Julia Green then asked the authors what they're currently reading, some of their favourite books and if they read whilst they are in the process of writing a book. Amy Wilson and Sarah Driver both mentioned a very important thing: it's okay to be published when you're older. It's okay to not be published by the age of 16 or 17 or 18. Don't pressure yourself to have a publishing deal by a certain age, I thought that was a very important thing to mention. Amy Wilson also said she prefers not to read whilst she's in the process of writing a book as it can affect her confidence, which I can totally understand! I also like how she expressed, in a way, that every word we read, we absorb and we carry that into our own writing. It reminds me of the idea that we are the sum of everything we read, all the ink we've brushed our hands and eyes over through the years are running through our veins, moulding us and helping us to shape our own literary creations. 

Sarah Driver took a different approach, she reads a lot whilst she's writing - and for good reason too! It shows her that it can be done, you can write, you can publish a book. It's not an impossible feat...if they can do it, why can't you? Jess Butterworth also shared a nugget of wisdom - "don't just read as a reader, read as a writer". Be more analytical, assess how they craft their sentences, how they pace their book...I think that's such a fantastic piece of advice and definitely something I'll try with the next book I read!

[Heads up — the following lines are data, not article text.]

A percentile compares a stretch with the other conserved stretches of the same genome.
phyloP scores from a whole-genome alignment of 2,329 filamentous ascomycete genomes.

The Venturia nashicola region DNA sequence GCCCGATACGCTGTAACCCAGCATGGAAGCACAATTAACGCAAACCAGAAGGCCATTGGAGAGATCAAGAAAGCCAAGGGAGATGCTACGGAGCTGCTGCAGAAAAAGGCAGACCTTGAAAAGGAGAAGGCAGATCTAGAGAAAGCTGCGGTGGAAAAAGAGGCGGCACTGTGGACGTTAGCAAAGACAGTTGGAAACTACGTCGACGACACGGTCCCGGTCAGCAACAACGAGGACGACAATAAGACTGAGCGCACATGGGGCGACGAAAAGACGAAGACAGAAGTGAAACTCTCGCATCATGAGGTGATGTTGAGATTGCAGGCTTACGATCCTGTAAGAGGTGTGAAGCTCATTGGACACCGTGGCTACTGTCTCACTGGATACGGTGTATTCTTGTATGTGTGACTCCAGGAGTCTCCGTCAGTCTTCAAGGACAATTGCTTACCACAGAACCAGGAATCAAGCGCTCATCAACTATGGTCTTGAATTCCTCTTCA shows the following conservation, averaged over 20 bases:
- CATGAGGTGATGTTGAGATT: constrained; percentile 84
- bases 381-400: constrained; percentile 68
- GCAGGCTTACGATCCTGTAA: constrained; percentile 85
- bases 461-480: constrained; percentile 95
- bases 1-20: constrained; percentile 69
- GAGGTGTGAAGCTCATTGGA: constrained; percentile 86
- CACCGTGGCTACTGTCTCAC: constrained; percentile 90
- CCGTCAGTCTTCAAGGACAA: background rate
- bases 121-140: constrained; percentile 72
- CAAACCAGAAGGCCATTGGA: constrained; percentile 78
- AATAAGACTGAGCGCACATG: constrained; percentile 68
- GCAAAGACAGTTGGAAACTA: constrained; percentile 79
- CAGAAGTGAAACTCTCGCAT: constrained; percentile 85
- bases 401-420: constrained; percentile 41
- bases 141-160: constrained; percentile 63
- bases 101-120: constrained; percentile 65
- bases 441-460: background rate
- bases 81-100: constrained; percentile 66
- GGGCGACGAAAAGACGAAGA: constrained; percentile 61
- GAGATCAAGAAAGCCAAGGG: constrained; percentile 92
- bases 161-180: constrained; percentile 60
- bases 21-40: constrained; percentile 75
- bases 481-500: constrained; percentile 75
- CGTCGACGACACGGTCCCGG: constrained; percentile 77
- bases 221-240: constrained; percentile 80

The authors then spoke about how they got inspiration for their novels and discussed how they approached world-building. It was so interesting hearing about how each author found inspiration for their novel. Jess Butterworth said she got a strong sense of a setting first - that was the initial thing that came to her. It was fascinating hearing about her travelling to Tibet for her research and trying to paint the backdrop of her novel in an authentic light, as well as try to get the historical events featured in the book as accurate as possible and represent the nonfiction elements correctly. As I said, one of the other questions asked was how the authors managed the world-building and setting in their story and Jess said she went to experience the country, she jotted down many of her experiences there and used that for her book. I don't know about you, but going to Tibet sounds like fascinating research!

Both Sarah Driver and Amy Wilson had the voices of their character pop in their head quite randomly and they both wrote sentences from their books out of the blue - some of the ideas just came so randomly, so suddenly and so intensely. I absolutely loved Sarah's description of the distinct image of a boy standing on a book against a starry sky and how that was one of the pieces that helped her with her novel. I found it very encouraging when she said the little pieces might all just piece together eventually. At the moment I have several elements I want to put into my next WIP, but I'm not quite sure how it's all going to combine...so I found that really encouraging! In response to the world-building question, Sarah wanted to get as tactile as possible. She experienced new things such as going on ships and going to Iceland to create a very vivid experience of ships and seas. Amy Wilson's's world-building research didn't involve travelling but, instead, she took inspiration from the natural world and all the wonders she'd seen it display over the years. I remember when I read A Girl Called Owl, one of the things I loved - and was enchanted by - was the stunning descriptions of the natural world. I loved hearing about how all their different experiences shaped the settings in their books!